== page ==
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Saturday, November 20, 2010

11/20/2010 - Another fine día en Ensenada

It wasn't the prettiest day we've ever seen but we still had a very nice time here today. Last night I was afraid I was going to have to make a trip back to the Telcel store because my Banda Ancha card kept disconnecting by itself last night. But, when I tried it this morning, it worked just fine. Must have been a Telcel issue. So, I didn't have to sweat getting to the store while they were still open and then trying to get my problem across when the person I would be speaking to and I did not share fluency in a common language. Whew!

After breakfast, we headed out to run some errands, none of which actually needed to be run but, what the heck, a guy's got to have some sort of goal I suppose.

But first, a quick flash back to yesterday's post. On our journey today we walked through the fish market again but this time I got a photo:

This is one of about 6 similar booths side-by-side. The main reason we went was to find out the name of the second fish I bought. The one we want to make tacos out of. Turns out that it's a cazón. So, when we got back to the boat, I googled cazón and found out that it's a small shark, like a dogfish.

Looks tasty.

So, back to today:
We headed up the main drag to hit one of the two tackle stores so we could load up on a little bit of fishing stuff. Just some extra line (a LOT of extra line as it turns out), some hooks and a few lures. We're happily picking stuff out, amazed at the low prices. However, once he rang everything up, it turned out that the posted prices were dollars, not pesos! Ack! No wonder things seemed so cheap. Turned out to be a wee bit more than we were thinking but, we needed the stuff and either get it now or get it later, so we bit down hard on the bullet and paid up. Catching a fish or two on our way down the coast next week would certainly help make the purchase easier to swallow.

Next we headed to the Soriana supermercado to get a couple more items. One of the things we wanted to get was some Tang. Yep, the astronaut drink. We have read that Tang in Mexico is a whole different beast than Tang in the US. One thing's for sure, they sure do have a lot more flavors. We'll let you know how it turns out.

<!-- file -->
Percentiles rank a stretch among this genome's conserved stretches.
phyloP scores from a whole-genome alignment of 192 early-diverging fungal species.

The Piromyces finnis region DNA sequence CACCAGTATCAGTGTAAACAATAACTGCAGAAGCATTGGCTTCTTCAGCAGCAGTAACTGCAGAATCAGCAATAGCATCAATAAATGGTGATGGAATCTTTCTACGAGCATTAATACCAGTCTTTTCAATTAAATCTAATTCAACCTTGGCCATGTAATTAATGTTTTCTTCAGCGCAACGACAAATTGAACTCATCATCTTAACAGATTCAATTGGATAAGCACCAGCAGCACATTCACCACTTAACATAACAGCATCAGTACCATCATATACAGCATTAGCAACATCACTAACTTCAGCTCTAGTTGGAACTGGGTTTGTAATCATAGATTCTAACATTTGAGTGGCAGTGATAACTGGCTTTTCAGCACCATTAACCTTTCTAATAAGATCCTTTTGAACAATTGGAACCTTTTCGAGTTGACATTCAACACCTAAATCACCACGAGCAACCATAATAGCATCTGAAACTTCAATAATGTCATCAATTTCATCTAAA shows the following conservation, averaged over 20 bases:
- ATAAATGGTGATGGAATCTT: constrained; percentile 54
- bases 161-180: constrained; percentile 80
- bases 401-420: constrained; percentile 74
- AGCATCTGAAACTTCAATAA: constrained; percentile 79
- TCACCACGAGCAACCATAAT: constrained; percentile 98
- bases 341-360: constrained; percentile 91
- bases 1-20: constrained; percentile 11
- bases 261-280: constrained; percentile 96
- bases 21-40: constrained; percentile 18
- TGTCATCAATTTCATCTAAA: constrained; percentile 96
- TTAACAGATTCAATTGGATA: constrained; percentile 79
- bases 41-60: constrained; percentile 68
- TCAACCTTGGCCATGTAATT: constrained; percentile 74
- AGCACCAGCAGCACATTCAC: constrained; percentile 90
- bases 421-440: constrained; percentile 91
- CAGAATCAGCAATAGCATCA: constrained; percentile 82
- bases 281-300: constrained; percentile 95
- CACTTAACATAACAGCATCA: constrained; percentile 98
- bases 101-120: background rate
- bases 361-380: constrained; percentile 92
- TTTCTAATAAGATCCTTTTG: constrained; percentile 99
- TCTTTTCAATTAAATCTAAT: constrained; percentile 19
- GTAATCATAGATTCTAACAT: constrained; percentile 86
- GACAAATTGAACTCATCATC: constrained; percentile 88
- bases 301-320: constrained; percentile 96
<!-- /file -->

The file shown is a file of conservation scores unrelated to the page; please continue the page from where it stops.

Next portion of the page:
Next stop was a bank so we could hit the ATM and replenish some of what the tackle shop depleted. We were pretty sure where it was from having hit it the other day but we were wrong. While we were never exactly lost, we also had no idea where the bank or the Calimax supermercado (another planned stop) was in relation to where we were. However, even as a blind pig eventually finds a truffle, so we eventually stumbled on the bank and, subsequently, the Calimax.

Our next stop was one that I DID know the location of, having stumbled on it yesterday: Hussong's Cantina:

Established in 1892, Hussong's is an Ensenada landmark and tradition. First I ever heard of it was back in 1973 when my roommate and high school pal, Ned wore a Hussong's T-shirt. He told me about some spring breaks in Ensenada when he was in college. Paul, on s/v Jeorgia, said that Hussong's has Mexican liquor license number 2. That's pretty cool. It was very funky and comfortable inside. We had a couple rounds trying to wait out the rain. I drank Tecate and Lulu had a couple of micheladas. Interesting note for you beerheads: for Mexican beers, Hussongs carried only Tecate, Dos Equis, Bohemia, and Sol. Not a Pacifico or Corona to be found. By the end of our third round, the rain had let up enough that we figured we wouldn't get too wet when we went back to Calimax to get some cheese for making pizza while we're underway next week.